That’s right, do nothing for months. Well don’t do nothing, but don’t jump in and start any major projects until you’ve spent some time observing your property. In permaculture, this is the “Observe and Interact” principle. You need to understand as much as possible about your property before you make any major decision. This is also a good time to use the principle “Use small and slow solutions” because they are much easier to change if you realise you missed something later on, compared to big and expensive projects which you will be effectively stuck with.
Things you should be observing during this time include:
Water flow, rainfall (when and how much), frost/snow times and severity, high temperatures (when and how high), wind direction and speed, vegetation types, soil types, local animals (native and feral), slope/terrain, sun position at different times of day and times of year.
Obviously during this time you need to maintain what you already have on the property, but if you have a few months or even a year before you HAVE to make major changes, this is a fantastic opportunity to observe your property and decide what you want to do in a way that works with the property and the natural resources available.
Next, plan, design, envision what you want for your property.
|A worm farm generates compost, worm wee and worms|
This is where you start combining elements that work together, and then you can start thinking about how to locate those elements so that they are at a sensible distance to reduce the work that you have to do on a regular basis. Perhaps you intend to use the chickens to fertilise the garden – then you need to design a way that they chickens can be IN the garden so you don’t have to move chicken manure. Or if the worm farm is going to take your garden waste, put the worm farm in the garden. Not everything is going to work out perfectly and there are going to be other factors that prevent your optimal configuration from working, but it is worth taking the time to plan. This is where you should also start to think about permaculture zones and sectors, but this post is getting too long already! I got into this a bit in another post last year.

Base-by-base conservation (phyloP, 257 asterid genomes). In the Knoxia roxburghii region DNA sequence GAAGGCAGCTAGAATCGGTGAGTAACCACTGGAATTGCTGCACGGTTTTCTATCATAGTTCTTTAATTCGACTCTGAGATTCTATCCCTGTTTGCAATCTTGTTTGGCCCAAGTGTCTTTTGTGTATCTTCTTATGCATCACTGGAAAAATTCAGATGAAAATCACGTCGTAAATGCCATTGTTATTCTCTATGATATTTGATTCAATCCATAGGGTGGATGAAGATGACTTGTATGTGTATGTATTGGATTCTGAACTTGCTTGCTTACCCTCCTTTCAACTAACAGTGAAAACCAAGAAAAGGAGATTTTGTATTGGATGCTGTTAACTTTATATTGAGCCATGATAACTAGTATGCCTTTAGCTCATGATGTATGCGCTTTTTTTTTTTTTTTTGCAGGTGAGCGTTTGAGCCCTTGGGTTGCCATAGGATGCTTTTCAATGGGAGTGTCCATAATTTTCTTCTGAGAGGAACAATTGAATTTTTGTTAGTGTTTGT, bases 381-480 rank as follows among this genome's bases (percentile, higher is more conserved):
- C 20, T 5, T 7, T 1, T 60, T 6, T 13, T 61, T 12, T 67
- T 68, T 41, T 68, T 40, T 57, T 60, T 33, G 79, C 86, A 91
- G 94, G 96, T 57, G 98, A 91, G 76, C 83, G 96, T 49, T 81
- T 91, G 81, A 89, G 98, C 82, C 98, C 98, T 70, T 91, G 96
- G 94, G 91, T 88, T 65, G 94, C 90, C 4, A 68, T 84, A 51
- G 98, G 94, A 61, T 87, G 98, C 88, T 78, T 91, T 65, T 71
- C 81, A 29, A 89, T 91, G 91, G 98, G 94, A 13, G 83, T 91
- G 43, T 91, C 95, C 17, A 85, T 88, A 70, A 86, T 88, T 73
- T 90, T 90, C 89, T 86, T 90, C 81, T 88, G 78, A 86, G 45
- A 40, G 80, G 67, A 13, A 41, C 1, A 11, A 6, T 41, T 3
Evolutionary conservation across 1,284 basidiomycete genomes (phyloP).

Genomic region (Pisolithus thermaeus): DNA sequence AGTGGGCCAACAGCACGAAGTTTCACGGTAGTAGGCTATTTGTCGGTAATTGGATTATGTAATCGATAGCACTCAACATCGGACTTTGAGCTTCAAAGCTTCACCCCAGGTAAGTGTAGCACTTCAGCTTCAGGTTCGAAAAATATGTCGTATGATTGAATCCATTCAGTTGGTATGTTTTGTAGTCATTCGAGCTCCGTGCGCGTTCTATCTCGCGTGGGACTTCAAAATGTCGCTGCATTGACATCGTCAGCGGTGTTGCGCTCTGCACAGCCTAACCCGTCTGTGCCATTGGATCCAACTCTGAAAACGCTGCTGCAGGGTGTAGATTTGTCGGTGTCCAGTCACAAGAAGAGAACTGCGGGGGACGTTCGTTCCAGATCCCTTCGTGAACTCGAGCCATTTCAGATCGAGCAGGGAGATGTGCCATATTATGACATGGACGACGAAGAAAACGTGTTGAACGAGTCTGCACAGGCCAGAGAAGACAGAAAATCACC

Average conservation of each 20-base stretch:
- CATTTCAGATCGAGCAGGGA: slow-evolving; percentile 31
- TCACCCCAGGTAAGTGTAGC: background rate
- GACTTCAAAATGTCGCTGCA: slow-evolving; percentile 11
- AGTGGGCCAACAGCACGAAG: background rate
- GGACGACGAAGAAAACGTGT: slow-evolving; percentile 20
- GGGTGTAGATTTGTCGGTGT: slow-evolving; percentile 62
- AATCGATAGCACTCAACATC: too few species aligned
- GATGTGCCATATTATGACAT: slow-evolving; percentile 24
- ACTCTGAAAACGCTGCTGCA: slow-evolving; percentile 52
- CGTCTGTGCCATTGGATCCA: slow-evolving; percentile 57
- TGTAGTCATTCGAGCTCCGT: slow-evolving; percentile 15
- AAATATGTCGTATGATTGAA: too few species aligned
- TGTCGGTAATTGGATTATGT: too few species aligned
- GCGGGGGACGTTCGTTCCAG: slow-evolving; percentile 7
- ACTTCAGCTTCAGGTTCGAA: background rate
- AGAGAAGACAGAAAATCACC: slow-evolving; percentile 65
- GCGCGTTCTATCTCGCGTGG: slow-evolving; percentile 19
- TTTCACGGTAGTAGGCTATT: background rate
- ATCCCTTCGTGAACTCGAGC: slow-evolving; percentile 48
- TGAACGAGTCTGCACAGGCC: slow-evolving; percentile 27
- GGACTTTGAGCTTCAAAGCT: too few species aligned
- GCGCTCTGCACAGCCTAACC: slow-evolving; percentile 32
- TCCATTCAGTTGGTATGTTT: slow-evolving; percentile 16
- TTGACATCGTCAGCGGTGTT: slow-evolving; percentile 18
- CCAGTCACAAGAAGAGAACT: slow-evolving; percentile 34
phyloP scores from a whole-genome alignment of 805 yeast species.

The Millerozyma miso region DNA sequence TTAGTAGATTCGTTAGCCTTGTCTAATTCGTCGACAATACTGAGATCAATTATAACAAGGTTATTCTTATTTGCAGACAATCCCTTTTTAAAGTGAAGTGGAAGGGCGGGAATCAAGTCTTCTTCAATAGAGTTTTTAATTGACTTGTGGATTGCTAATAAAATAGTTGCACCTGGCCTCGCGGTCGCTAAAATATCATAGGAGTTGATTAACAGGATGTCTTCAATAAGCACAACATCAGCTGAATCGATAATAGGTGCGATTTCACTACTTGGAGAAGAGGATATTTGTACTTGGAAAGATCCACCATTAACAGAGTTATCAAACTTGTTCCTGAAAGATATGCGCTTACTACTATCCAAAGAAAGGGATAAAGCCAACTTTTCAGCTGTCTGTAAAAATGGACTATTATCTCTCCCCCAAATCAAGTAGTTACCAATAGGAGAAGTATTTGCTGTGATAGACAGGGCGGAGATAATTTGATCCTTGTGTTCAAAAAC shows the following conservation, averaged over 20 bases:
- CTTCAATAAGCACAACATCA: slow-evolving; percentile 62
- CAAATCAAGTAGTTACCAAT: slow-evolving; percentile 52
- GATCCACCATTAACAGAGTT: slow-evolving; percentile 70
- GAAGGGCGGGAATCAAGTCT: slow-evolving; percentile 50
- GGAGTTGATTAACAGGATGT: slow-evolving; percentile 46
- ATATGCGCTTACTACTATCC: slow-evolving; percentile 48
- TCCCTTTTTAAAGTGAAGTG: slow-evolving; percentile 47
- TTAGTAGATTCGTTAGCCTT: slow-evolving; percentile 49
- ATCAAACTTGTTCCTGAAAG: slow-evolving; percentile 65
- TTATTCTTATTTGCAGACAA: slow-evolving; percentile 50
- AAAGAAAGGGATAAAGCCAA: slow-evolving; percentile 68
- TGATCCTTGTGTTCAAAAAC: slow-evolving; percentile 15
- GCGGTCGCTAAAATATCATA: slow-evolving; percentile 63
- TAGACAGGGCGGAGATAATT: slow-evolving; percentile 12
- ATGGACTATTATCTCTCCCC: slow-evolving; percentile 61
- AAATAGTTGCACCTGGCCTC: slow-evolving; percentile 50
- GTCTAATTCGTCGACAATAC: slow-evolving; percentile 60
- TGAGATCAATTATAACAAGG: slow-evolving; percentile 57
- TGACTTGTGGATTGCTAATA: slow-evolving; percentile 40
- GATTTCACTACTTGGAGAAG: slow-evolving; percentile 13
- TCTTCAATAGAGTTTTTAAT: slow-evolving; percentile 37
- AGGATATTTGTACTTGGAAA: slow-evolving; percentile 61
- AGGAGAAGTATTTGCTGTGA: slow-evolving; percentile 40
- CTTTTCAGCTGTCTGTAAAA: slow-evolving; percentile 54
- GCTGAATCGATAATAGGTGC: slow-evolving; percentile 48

|Splitting Cheslyn Rise into zones for land use|
A word of caution though, don’t get stuck in this phase, you can over plan and never get anything done, give yourself a time limit, work through everything a couple of times, and then get started. If you use slow and small solutions, and keep observing your plan, you can change things as you go. Also, make sure you include future elements in your plan, if you know you want to keep goats, think about how they will fit in and where you will keep them, so that you can integrate them into the system more easily when you are ready.
|The dairy cow provides milk for the dogs, the dogs provide... security duty and cuddles|
Get started! But don’t start everything at once!
On our property at Cheslyn Rise we have been really lucky to have so much TIME to observe. We had the property for 9 months before we started organising our house, so that was plenty of time to think about where to put it and how to position it (and it was kind of a relief to have the removal house as we didn’t have to consider the layout of the house as well!). We did a rough plan of the house yard so we could decide where to put rainwater tanks, septic trench and driveway around the house immediately, and also pencilled in where the shed, garden, orchard and “dairy land” would go in future, so it can all work together. Unfortunately our local electricity utility put the power pole in the wrong place, so we had to respond to change and move the house pad over a bit! Luckily it was a few weeks BEFORE the house arrived! And we have continued to observe the property and think about what we are going to do next.
What do you think? How do you design a new property?